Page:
Is Emotional Intelligence The Key To Career Success?

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A single point increase in emotional intelligence brings up to $1,300 in additional annual income.

Emotional Skills Bring Success

  • 90% of high performing employees exhibit high emotional intelligence 
    • How Does Emotional Intelligence Impact Success?
    • Emotional intelligence leads to
      • Stronger interpersonal relationships
      • Improved leadership abilities
      • Greater job satisfaction
    • Those with high emotional intelligence are more likely to
      • Embrace cross cultural experiences
      • Feel positively about their employer
      • Remain with a company longer
      • Earn promotions and salary increases

In a 2021 study of Spanish workers, high emotional intelligence was a stronger predictor of salary than both age and gender

How Emotional Intelligence Became The Key To Success

  • Term was coined in a 1990 research paper by psychology professors John D. Mayer & Peter Salovey
    • Emotional intelligence is “the ability to accurately perceive your own and others’ emotions; to understand the signals that emotions send about relationships; and to manage your own and others’ emotions.” – John D. Mayer
  • In 1995, Daniel Goleman publishes Emotional Intelligence: Why It Can Matter More Than IQ
    • “The most effective leaders are all alike in one crucial way: they all have a high degree of what has come to be known as emotional intelligence. . . .Without it, a person can have the best training in the world, an incisive, analytical mind, and an endless supply of smart ideas, but he still won’t make a great leader.” – Daniel Goleman
  • What Is Emotional Intelligence?
    • Self-Awareness: Ability to understand own emotions, strengths, and weaknesses
      • A person who is self aware is more likely to
        • Take accountability for mistakes
        • Ask for help when necessary
        • Work to improve their shortcomings
        • Understand how emotions impact their work
    • Self-Regulation: Ability to manage emotional reactions and respond reasonably
      • A person who has good self-regulation is more likely to 
        • Control words and actions despite negative feelings
        • Wait for strong emotions to pass before responding
        • Accept change and adapt to new situations
        • Make calculated rather than impulsive decisions
    • Empathy: Ability to detect and predict other people emotions in a situation
      • An empathic person is more likely to
        • Accurately detect other people’s emotions
        • Understand how their actions impact others
        • Consider others before making decisions
        • Communicate well in difficult situations
    • Social Skills: Ability to get along with others in a friendly manner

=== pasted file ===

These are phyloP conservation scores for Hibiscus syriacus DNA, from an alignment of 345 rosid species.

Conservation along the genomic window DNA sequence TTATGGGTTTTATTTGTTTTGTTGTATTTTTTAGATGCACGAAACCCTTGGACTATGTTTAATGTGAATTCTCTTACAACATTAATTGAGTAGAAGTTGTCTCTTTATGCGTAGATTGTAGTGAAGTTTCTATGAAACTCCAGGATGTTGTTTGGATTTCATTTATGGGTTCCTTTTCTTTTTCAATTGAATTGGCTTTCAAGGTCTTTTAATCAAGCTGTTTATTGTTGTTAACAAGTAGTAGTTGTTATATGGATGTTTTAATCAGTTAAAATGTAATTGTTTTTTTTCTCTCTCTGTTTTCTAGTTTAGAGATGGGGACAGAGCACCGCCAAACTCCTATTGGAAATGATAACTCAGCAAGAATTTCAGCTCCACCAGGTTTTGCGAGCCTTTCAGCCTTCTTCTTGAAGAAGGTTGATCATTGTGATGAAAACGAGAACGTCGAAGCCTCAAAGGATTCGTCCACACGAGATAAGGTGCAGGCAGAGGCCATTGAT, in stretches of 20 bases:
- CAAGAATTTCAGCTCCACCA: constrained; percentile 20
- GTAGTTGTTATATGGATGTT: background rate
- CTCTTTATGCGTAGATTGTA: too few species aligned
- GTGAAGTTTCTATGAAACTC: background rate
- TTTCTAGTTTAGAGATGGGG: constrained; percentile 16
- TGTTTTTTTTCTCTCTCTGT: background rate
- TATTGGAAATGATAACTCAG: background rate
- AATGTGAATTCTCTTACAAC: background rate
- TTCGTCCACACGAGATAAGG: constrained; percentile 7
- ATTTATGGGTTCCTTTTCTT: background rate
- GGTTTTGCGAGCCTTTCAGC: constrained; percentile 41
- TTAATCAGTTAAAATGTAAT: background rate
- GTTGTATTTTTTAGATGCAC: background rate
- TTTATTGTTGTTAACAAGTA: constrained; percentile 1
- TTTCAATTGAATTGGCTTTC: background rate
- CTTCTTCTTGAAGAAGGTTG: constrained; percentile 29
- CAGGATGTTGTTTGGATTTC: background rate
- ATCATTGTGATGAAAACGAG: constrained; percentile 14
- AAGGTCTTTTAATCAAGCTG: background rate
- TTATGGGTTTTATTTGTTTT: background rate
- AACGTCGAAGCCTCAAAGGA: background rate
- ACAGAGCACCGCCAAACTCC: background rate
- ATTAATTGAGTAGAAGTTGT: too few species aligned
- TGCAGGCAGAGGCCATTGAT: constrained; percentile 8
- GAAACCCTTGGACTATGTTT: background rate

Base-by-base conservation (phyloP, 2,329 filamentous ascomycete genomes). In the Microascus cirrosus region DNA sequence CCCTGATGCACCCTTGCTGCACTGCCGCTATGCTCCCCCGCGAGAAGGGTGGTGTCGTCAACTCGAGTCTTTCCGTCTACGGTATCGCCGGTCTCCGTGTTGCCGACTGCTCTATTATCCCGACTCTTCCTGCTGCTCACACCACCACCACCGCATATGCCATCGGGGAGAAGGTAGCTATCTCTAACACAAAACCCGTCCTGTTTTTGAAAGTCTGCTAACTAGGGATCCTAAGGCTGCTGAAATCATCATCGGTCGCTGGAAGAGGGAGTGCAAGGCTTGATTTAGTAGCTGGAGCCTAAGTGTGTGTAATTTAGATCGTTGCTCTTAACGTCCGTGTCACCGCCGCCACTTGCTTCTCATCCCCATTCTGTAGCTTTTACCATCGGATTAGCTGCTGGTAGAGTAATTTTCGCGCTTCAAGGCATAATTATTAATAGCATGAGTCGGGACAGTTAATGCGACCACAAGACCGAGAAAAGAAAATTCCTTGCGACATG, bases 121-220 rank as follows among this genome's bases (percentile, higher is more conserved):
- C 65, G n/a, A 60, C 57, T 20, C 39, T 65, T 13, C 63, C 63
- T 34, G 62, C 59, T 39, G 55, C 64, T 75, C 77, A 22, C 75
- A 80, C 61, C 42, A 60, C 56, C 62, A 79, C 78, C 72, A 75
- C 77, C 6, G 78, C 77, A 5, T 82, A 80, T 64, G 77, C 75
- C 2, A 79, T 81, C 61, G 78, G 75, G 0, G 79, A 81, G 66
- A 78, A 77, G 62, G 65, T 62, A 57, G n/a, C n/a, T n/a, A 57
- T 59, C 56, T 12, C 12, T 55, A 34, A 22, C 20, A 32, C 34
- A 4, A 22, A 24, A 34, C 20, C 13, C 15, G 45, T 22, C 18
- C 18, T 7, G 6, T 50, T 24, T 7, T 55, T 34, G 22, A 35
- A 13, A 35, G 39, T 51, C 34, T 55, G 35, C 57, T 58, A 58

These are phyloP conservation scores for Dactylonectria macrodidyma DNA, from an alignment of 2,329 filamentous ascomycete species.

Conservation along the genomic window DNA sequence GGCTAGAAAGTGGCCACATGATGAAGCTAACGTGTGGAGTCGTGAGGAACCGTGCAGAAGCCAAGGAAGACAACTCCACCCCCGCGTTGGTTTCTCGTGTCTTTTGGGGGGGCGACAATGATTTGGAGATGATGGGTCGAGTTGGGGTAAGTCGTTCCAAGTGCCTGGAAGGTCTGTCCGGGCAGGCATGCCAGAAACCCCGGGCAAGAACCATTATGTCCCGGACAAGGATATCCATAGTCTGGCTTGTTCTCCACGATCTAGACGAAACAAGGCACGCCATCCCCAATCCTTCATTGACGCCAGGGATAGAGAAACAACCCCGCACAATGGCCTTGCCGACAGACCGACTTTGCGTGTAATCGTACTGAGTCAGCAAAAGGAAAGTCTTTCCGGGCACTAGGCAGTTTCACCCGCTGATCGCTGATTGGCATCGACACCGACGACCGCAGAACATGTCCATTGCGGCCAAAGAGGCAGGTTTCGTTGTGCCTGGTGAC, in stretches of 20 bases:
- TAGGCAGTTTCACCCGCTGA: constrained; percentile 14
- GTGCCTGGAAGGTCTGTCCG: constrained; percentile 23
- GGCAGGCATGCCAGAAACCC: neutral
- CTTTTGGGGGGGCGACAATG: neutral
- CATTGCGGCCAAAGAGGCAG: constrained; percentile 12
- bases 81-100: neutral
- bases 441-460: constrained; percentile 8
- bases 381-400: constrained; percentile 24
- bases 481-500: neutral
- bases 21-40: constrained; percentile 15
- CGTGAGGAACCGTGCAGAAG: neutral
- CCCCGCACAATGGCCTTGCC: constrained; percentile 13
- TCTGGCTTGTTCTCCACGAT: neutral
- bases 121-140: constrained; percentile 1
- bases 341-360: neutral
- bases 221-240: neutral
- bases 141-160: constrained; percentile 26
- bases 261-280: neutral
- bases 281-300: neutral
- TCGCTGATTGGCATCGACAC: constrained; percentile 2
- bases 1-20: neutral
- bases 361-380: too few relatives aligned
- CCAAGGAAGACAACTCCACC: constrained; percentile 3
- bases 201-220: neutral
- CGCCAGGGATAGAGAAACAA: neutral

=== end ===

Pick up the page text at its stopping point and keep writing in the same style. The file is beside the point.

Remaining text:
• A person with good social skills is more likely to
        • Be liked by others on their team
        • Communicate clearly with different kinds of people
        • Respond appropriately to group emotional climate
        • Maintain strong relationships with clients
    • Motivation: Ability to keep pushing forward despite obstacles
      • A person with strong motivation is more likely to
        • Ask for feedback and continually improve
        • Monitor progress toward their goals
        • Feel positively about projects goals and duties
        • Improve team morale and motivate others

Those with high emotional intelligence are 7X as likely to be effective leaders

The Benefits Of Emotionally Intelligent Leadership

Emotional intelligence is linked to up to 60% of performance metrics for supervisors and executives

  • Emotionally intelligent leaders increase employee engagement
    • Lower turnover
    • Higher productivity
    • Higher guest/customer satisfaction
  • Restaurant managers with higher emotional intelligence 
    • Generate 34% higher profits
    • Increase guest satisfaction
    • Improve employee retention
  • Emotionally intelligent leaders are 7x as likely to have high performance outcomes
  • How To Grow Your Emotional Intelligence
    • While many people are naturally more social or empathetic, emotional intelligence is a skill that can be learned by anyone
      • Step 1: Understand Your Feelings
        • Practice identifying your emotions in times of stress
        • Consider how your emotions impact your reactions
      • Step 2: Monitor Your Reactions
        • Pay close attention to reactions in stressful situations
        • Practice taking a break or waiting before you respond
    • Try these strategies to help practice emotional skills
      • Find A Mentor
        • In one study, mentorship helped college students with lower emotional intelligence reach the same level of success as those who graduated with high emotional intelligence 
      • Keep A Journal
        • Journaling at the end of each day may help you better identify your emotions, responses, and areas for improvement

Lots of people are smart, but without emotional intelligence, many do not succeed.


Dr. Jared Goff
Chief Editor